Well, this finally makes sense of Clay’s Ark. You can definitely read this by itself, but it is far stronger as the culmination of the preceding books. I’m genuinely astonished that this was actually her first published novel and that she then went backwards in the story. What a genius.
That said, this is not the strongest book of the series. The Clayarks are just ciphers, really, an enemy for the sake of an enemy; something for the characters to react against.
That also said, there’s definitely some interesting character work here. I especially love Amber, at working with the system but not within in. Teray got a bit wearing after a while.
With the background knowledge of Doro and Mary from previous books, it’s intriguing to fill in the gaps to see how the world at the end of Mind of My Mind could turn into the world here: the development of Houses, how people are seconded, and the attitudes towards mutes. Butler could so easily have written many more stories here, filling in those gaps, but it clearly wasn’t what she was interested in doing.
I was most sad to see Butler expecting there to be sexism and fear of bisexuality present in this future.
Having read Wild Seed and Mind of My Mind, this was not at all what I expected of a book set in the Patternmaster series. It seems only peripherally attached to the Patternmaster series courtesy of something Clay, whom we meet in Mind of My Mind, developed.
Still, the book deals with some of the same preoccupations as are developed in the first two books, in particular how people manage go live under compulsions and especially how that impacts on sex and relationships and children. It was interesting to see Butler explore similar issues coming about from different motivations.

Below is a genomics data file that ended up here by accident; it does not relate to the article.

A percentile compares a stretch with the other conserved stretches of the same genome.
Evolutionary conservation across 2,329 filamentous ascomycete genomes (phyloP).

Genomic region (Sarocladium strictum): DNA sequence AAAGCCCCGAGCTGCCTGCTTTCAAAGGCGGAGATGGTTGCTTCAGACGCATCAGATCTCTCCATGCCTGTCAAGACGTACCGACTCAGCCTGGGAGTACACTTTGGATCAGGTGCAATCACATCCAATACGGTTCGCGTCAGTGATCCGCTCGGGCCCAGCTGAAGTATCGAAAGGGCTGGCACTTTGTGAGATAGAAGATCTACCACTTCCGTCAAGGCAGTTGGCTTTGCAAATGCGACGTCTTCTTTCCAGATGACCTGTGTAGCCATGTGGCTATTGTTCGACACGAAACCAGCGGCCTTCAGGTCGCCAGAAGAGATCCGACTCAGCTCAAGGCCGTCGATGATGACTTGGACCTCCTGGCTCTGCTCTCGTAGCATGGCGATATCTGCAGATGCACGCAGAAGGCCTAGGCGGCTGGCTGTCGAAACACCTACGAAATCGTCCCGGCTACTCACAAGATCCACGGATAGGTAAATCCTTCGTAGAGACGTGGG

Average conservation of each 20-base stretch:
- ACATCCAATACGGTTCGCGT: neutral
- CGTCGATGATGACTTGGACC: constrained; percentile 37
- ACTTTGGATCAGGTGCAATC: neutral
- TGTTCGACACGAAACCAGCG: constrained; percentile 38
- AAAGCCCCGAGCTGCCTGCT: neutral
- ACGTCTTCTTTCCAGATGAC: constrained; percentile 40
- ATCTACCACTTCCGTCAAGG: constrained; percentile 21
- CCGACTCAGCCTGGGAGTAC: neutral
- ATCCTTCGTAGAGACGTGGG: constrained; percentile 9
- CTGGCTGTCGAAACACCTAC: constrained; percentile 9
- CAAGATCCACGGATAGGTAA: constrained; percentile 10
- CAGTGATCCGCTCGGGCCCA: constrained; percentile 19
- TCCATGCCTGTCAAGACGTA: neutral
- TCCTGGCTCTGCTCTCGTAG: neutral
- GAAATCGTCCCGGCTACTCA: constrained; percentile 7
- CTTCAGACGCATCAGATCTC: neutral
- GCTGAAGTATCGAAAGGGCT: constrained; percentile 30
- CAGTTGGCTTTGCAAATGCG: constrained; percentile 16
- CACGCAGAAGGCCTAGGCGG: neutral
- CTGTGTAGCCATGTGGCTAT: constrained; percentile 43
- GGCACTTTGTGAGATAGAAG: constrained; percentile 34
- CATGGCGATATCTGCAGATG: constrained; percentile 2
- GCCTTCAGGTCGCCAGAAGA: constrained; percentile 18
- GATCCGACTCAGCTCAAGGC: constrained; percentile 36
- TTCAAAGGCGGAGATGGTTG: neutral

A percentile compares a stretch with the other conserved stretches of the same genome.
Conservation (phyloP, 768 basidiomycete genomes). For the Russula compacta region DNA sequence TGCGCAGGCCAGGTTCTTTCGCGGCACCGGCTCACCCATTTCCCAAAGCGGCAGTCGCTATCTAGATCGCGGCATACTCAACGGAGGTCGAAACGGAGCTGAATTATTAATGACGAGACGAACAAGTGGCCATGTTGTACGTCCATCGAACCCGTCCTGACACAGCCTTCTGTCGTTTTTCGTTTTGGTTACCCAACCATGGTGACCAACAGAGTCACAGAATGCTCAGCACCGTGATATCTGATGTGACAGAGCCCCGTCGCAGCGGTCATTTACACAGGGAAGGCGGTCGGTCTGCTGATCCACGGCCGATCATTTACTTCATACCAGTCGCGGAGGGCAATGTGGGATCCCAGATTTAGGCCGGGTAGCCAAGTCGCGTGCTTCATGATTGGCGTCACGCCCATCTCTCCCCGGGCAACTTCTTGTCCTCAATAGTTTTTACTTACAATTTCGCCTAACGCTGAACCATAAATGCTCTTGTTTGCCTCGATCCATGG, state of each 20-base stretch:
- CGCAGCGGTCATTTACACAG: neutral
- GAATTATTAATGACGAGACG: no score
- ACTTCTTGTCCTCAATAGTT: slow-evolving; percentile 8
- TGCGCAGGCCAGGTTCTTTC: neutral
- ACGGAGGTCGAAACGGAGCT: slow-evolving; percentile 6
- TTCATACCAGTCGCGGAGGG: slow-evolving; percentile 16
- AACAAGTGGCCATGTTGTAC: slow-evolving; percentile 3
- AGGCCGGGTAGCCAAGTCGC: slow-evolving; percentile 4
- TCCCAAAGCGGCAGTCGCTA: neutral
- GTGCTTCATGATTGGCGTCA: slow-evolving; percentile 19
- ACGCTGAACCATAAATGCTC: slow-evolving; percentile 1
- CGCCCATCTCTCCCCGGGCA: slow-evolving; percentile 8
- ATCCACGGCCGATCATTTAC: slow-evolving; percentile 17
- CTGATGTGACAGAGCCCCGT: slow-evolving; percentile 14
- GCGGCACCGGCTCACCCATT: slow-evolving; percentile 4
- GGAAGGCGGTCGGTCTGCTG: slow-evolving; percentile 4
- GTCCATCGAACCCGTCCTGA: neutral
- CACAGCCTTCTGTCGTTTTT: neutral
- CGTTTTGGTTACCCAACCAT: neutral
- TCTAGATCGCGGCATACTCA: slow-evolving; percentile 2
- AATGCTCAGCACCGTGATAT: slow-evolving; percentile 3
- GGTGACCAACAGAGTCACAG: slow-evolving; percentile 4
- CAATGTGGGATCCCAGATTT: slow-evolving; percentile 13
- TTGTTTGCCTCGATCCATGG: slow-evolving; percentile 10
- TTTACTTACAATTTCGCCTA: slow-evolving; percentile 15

In itself, this is a very different sort of contact story from what is more commonly written. The contact is almost just a macgyver to allow the exploration of how confinement and externally imposed obsessions might play out.
Not Butler’s strongest work, but intriguing and enjoyable (well… within the bounds of devastating sf…) nonetheless.
Later: having now read Patternmaster, this book makes a bit more sense. Interestingly, I think this is the stronger.
Just go read it. Seriously.
As I mentioned in Wild Seed, I am glad I read that novel first – the background it provides for Doro, and Emma, is devastatingly important. Of course you could read this first – publication order – and then have the background filled in… but this order definitely worked for me.
This book is very focussed on Doro and the people he manipulates people to his own ends. Even when other characters – Emma (Anwanyu), and especially Mary – get to tell their own story, it’s always connected to Doro: against or in favour, in reaction somehow, trying to figure out how to circumvent or please him. He is the Patternmaster. He is the puppetmaster.
This book takes place over a much shorter timeframe than Wild Seed – just a few decades. In the prologue, Mary is a small child in an abusive home; the narrative picks up with Mary, one of Doro’s many children and an important part of his experimentation, in her late teens. Mary becomes the focus of the story as she seems to be the fulfilment of Doro’s plans, and it basically follows her development and discovery of her powers.
Unsurprisingly, Mind follows some of the same themes as Wild Seed. Why humans acts they way they do, how compulsions can work and why we act in our own worst interests; what slavery can look like. It develops the discussion of the difference between haves and have-nots to a greater extent, and the consequences of power. The idea of family and its power as well as its destructiveness. Humanity at its best and worst.
This book isn’t always pleasant to read, but it is always powerful and it’s always well written and I will definitely be reading it again.